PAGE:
So, it seems that the only possibility of realising the dream of absolute equality is engineering human minds, either through long and painful evolution, or by a directed effort "from above". But I have an objection to that, too. Not only is this likely to prove as long a process (think: infinitely long) as the pursuit of infinite resources mentioned earlier, but I think that in that direction lies the downfall of Man (and Woman, of course, I am being poetic, not chauvinistic). Why? The answer to that should be simple, really. The only thing that is certain to have always driven the advance of Man (and Woman) is the desire to have more. But how do you know you need more? Simple. Because you see someone who has the same (or is in danger of obtaining it) and you rush to achieve more lest they end up with more sex. Yes. Sex. Because sex means babies, and babies mean your genes live on. And once you have your babies, they need as good support as you can give them so they have a fighting chance of having a lot of sex, i.e. a lot of babies carrying your (and others', but you don't really care about those) genes. If there wasn't for this "arms race" human race would have stagnated. You may now think that stagnation is perfectly fine if you stop at a sufficiently nice and cozy point. But you think too small! The next species (maybe your own pet dog!) who continues to race onwards will eventually overtake you. It may take a good few millions of years, but it will happen. Oh, you can try and kill off all the other species, but for one you're unlikely to get them all, and two, if you do, you may as well continue applying the same reasoning to other fellow humans. But that's one wholly different story, and argument (and we may be some way down that particular road already), which I'll (maybe) leave for another post.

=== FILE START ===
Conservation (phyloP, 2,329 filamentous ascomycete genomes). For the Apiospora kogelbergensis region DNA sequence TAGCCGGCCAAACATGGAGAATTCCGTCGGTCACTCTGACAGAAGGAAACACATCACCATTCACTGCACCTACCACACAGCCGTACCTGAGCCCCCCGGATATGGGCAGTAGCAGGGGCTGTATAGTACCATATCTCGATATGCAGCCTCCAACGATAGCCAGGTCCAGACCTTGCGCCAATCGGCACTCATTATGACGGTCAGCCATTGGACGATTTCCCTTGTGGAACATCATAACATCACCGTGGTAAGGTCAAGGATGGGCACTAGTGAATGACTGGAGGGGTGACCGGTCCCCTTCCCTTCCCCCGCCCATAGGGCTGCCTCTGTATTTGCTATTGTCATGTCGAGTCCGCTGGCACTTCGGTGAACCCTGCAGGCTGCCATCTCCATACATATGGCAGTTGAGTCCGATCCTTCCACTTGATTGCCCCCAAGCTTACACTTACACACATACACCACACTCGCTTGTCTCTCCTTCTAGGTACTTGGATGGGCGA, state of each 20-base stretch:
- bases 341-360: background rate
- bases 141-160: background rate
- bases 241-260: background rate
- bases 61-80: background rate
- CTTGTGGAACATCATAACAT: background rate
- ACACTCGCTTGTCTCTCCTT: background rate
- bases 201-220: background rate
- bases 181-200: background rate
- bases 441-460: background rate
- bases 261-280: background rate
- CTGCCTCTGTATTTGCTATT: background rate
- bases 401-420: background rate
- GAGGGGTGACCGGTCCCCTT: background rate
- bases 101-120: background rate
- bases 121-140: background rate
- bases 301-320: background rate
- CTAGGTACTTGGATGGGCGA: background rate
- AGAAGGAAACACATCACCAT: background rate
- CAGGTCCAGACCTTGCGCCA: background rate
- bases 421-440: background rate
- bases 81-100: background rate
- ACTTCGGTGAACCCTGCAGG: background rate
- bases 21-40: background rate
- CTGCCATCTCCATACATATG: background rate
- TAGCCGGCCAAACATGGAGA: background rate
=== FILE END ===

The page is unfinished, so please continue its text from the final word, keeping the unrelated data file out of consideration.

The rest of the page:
By now you may well be thinking that I think that human race is doomed to an eternity of misery at best, or self-destruction at worst. And you couldn't be more wrong. There is in fact a rather simple and neat solution to this apparent conundrum. It does require a small change in people's attitudes, but one that I think is entirely feasible. Once you realise that what looks like a final goal - getting the best of everything - is in fact unattainable as the arms race is literally unstoppable and never ending, you need only change your aim and start seeing the journey itself as something to cherish, alongside all the stops on the way where you enjoy the fruits of little victories. And if you look at it in a certain (correct!) way your life is full of lots of little victories. And little setbacks, too, but unless you're really, really unlucky they will be in the minority.